It Is about the Information

When you write as much as I do, you tend to start seeing the larger context of your world view, and forget that some people are just poking their heads in every once in a while, for snapshots, and those snapshots can easily be misinterpreted.

Hence, yesterday, when someone I happen to respect a great deal, completely misunderstood something that I said, I feel a need to re-explain.

I said, It’s not about the Technology, It’s about the Information.

This statement comes from my extreme dissatisfaction with the term, integrate technology, as it is used a conferences and other staff development events to urge teachers to modernize their classrooms.

Many people say that, “technology is only a tool,” and this is correct. I would continue by saying that information is also a tool, used to construct knowledge. My question is what should teachers be thinking of as they are working through ways to modernize their classrooms. Should they be thinking of the machines? Or is there something else?

I think of my children and the learning experiences that they engage in on their own time and for their own reason. I believe that this is a valid place to look, because the future we are preparing them for will be the future that they choose. So their practices are quite relevant.

When I see them playing their video games and working their MySpace sites, I do not see them thinking about the technology. It’s merely the pencil and paper they are working with. it’s what their muscles are working. Their minds are engaged in the information. It’s the information that they are thinking about, not the machines.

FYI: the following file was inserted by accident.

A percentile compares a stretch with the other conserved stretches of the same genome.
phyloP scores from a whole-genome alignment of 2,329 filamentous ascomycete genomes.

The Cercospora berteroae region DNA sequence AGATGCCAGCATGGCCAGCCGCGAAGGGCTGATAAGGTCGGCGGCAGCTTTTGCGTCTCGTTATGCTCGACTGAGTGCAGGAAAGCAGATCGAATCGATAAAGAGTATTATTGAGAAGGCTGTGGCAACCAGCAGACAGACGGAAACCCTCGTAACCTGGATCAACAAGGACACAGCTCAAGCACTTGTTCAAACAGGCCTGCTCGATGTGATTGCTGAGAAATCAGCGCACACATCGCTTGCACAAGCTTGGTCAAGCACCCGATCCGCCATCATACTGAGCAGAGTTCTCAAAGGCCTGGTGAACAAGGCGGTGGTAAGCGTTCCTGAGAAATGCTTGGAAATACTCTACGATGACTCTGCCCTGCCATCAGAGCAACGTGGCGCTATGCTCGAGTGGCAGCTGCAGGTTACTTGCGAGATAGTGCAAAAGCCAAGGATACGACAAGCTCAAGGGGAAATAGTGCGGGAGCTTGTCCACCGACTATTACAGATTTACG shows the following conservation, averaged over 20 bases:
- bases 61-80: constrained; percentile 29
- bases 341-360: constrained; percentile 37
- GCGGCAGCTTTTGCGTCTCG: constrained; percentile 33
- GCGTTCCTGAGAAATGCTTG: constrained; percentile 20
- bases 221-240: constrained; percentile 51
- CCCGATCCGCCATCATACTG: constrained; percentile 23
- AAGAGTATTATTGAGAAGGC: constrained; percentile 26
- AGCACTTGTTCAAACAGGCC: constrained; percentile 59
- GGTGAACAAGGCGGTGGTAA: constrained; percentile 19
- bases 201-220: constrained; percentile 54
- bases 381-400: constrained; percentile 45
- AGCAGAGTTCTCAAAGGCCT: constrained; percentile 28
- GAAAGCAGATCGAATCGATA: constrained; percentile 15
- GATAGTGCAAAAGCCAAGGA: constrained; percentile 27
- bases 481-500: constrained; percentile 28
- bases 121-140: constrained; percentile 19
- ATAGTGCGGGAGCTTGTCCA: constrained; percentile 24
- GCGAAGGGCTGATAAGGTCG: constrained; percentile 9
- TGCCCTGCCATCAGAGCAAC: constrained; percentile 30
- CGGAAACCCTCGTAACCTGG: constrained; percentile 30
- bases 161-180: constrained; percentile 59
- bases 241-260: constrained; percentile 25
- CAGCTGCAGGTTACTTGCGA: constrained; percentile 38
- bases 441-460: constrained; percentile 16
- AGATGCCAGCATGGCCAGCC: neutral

Perhaps this is where we should be, thinking about the information. The information has changed dramatically in the last few years. It glows, it grows, it can be reshaped in amazing ways and with amazing affects, and it is even beginning to reshape itself. It’s fluid and dynamic, and that’s scary for a lot of us. But it is this new information landscape that our focus should be on, as we work through modernizing our classrooms — not the machines. If we think about the new information and the new literacies that they demand, and try to integrate that, then the technology will come on its own. Technology is the conduit. It’s the pencil and paper. The real tool is the information.

Of course, that guy is a really smart fellow. Maybe I’m completely wrong!

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Author: David Warlick

David Warlick has been an educator for the past 40+ years. He continues to do some writing, but is mostly seeking his next intersect between play, passion and purpose, dabbling in photography, drone videography and music production.